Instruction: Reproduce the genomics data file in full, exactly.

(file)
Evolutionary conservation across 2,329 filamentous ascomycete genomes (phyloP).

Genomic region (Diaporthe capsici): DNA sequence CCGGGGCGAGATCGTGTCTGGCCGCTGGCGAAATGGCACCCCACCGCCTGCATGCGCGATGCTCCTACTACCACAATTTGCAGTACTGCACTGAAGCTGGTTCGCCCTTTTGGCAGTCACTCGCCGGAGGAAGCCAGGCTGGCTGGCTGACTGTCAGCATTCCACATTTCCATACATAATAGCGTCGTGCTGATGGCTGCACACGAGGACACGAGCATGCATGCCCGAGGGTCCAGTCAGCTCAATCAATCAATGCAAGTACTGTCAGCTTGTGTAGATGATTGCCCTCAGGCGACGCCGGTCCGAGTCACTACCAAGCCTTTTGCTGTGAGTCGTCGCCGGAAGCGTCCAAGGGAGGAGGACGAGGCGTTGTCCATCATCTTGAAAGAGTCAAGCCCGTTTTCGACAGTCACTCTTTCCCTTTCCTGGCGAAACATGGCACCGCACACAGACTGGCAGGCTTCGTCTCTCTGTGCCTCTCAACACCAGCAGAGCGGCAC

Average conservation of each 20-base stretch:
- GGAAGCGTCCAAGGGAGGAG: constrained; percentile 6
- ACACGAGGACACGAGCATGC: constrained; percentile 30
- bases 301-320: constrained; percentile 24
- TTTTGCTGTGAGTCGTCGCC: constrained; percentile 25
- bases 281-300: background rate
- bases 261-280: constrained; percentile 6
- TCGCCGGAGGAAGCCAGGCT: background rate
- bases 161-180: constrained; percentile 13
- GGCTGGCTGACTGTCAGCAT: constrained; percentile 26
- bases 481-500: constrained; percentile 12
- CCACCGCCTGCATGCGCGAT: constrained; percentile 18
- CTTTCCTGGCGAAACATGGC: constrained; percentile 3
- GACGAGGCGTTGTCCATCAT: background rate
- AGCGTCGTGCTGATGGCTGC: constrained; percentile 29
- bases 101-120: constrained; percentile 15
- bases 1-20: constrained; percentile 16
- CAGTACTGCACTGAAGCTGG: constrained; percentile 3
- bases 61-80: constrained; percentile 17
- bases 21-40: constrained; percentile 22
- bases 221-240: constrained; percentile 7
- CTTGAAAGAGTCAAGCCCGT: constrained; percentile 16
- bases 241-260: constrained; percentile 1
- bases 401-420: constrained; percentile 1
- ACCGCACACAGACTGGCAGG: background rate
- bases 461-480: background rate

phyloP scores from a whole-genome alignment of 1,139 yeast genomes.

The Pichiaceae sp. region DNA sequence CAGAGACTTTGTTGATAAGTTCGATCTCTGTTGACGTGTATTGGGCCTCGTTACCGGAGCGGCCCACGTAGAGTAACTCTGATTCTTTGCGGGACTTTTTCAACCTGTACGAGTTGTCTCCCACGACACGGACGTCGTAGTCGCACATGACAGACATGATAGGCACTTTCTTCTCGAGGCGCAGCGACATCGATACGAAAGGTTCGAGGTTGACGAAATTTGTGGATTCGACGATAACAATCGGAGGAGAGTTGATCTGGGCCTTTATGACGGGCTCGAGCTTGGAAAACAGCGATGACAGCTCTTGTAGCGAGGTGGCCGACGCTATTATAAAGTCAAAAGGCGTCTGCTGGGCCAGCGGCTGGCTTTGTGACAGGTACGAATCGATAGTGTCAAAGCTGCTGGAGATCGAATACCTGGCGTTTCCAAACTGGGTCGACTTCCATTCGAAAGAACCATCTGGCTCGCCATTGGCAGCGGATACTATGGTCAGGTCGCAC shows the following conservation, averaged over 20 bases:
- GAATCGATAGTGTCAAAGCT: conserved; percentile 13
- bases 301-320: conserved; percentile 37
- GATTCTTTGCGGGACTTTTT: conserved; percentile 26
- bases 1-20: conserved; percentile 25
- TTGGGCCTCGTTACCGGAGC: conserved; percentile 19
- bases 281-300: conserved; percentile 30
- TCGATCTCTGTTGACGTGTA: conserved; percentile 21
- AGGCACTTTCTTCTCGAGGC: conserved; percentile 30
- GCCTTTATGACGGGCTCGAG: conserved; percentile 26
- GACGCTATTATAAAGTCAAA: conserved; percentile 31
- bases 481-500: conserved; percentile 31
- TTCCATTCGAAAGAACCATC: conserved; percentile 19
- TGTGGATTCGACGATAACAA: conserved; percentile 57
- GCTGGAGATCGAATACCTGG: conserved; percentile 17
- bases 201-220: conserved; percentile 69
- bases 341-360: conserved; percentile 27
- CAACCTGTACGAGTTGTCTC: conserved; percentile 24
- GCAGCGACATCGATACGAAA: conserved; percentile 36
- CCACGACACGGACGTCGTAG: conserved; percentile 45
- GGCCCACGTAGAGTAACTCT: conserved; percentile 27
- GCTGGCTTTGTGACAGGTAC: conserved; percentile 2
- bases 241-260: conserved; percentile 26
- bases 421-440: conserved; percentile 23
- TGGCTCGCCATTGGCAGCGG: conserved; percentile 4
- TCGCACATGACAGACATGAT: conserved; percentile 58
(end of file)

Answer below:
Evolutionary conservation across 2,329 filamentous ascomycete genomes (phyloP).

Genomic region (Diaporthe capsici): DNA sequence CCGGGGCGAGATCGTGTCTGGCCGCTGGCGAAATGGCACCCCACCGCCTGCATGCGCGATGCTCCTACTACCACAATTTGCAGTACTGCACTGAAGCTGGTTCGCCCTTTTGGCAGTCACTCGCCGGAGGAAGCCAGGCTGGCTGGCTGACTGTCAGCATTCCACATTTCCATACATAATAGCGTCGTGCTGATGGCTGCACACGAGGACACGAGCATGCATGCCCGAGGGTCCAGTCAGCTCAATCAATCAATGCAAGTACTGTCAGCTTGTGTAGATGATTGCCCTCAGGCGACGCCGGTCCGAGTCACTACCAAGCCTTTTGCTGTGAGTCGTCGCCGGAAGCGTCCAAGGGAGGAGGACGAGGCGTTGTCCATCATCTTGAAAGAGTCAAGCCCGTTTTCGACAGTCACTCTTTCCCTTTCCTGGCGAAACATGGCACCGCACACAGACTGGCAGGCTTCGTCTCTCTGTGCCTCTCAACACCAGCAGAGCGGCAC

Average conservation of each 20-base stretch:
- GGAAGCGTCCAAGGGAGGAG: constrained; percentile 6
- ACACGAGGACACGAGCATGC: constrained; percentile 30
- bases 301-320: constrained; percentile 24
- TTTTGCTGTGAGTCGTCGCC: constrained; percentile 25
- bases 281-300: background rate
- bases 261-280: constrained; percentile 6
- TCGCCGGAGGAAGCCAGGCT: background rate
- bases 161-180: constrained; percentile 13
- GGCTGGCTGACTGTCAGCAT: constrained; percentile 26
- bases 481-500: constrained; percentile 12
- CCACCGCCTGCATGCGCGAT: constrained; percentile 18
- CTTTCCTGGCGAAACATGGC: constrained; percentile 3
- GACGAGGCGTTGTCCATCAT: background rate
- AGCGTCGTGCTGATGGCTGC: constrained; percentile 29
- bases 101-120: constrained; percentile 15
- bases 1-20: constrained; percentile 16
- CAGTACTGCACTGAAGCTGG: constrained; percentile 3
- bases 61-80: constrained; percentile 17
- bases 21-40: constrained; percentile 22
- bases 221-240: constrained; percentile 7
- CTTGAAAGAGTCAAGCCCGT: constrained; percentile 16
- bases 241-260: constrained; percentile 1
- bases 401-420: constrained; percentile 1
- ACCGCACACAGACTGGCAGG: background rate
- bases 461-480: background rate

phyloP scores from a whole-genome alignment of 1,139 yeast genomes.

The Pichiaceae sp. region DNA sequence CAGAGACTTTGTTGATAAGTTCGATCTCTGTTGACGTGTATTGGGCCTCGTTACCGGAGCGGCCCACGTAGAGTAACTCTGATTCTTTGCGGGACTTTTTCAACCTGTACGAGTTGTCTCCCACGACACGGACGTCGTAGTCGCACATGACAGACATGATAGGCACTTTCTTCTCGAGGCGCAGCGACATCGATACGAAAGGTTCGAGGTTGACGAAATTTGTGGATTCGACGATAACAATCGGAGGAGAGTTGATCTGGGCCTTTATGACGGGCTCGAGCTTGGAAAACAGCGATGACAGCTCTTGTAGCGAGGTGGCCGACGCTATTATAAAGTCAAAAGGCGTCTGCTGGGCCAGCGGCTGGCTTTGTGACAGGTACGAATCGATAGTGTCAAAGCTGCTGGAGATCGAATACCTGGCGTTTCCAAACTGGGTCGACTTCCATTCGAAAGAACCATCTGGCTCGCCATTGGCAGCGGATACTATGGTCAGGTCGCAC shows the following conservation, averaged over 20 bases:
- GAATCGATAGTGTCAAAGCT: conserved; percentile 13
- bases 301-320: conserved; percentile 37
- GATTCTTTGCGGGACTTTTT: conserved; percentile 26
- bases 1-20: conserved; percentile 25
- TTGGGCCTCGTTACCGGAGC: conserved; percentile 19
- bases 281-300: conserved; percentile 30
- TCGATCTCTGTTGACGTGTA: conserved; percentile 21
- AGGCACTTTCTTCTCGAGGC: conserved; percentile 30
- GCCTTTATGACGGGCTCGAG: conserved; percentile 26
- GACGCTATTATAAAGTCAAA: conserved; percentile 31
- bases 481-500: conserved; percentile 31
- TTCCATTCGAAAGAACCATC: conserved; percentile 19
- TGTGGATTCGACGATAACAA: conserved; percentile 57
- GCTGGAGATCGAATACCTGG: conserved; percentile 17
- bases 201-220: conserved; percentile 69
- bases 341-360: conserved; percentile 27
- CAACCTGTACGAGTTGTCTC: conserved; percentile 24
- GCAGCGACATCGATACGAAA: conserved; percentile 36
- CCACGACACGGACGTCGTAG: conserved; percentile 45
- GGCCCACGTAGAGTAACTCT: conserved; percentile 27
- GCTGGCTTTGTGACAGGTAC: conserved; percentile 2
- bases 241-260: conserved; percentile 26
- bases 421-440: conserved; percentile 23
- TGGCTCGCCATTGGCAGCGG: conserved; percentile 4
- TCGCACATGACAGACATGAT: conserved; percentile 58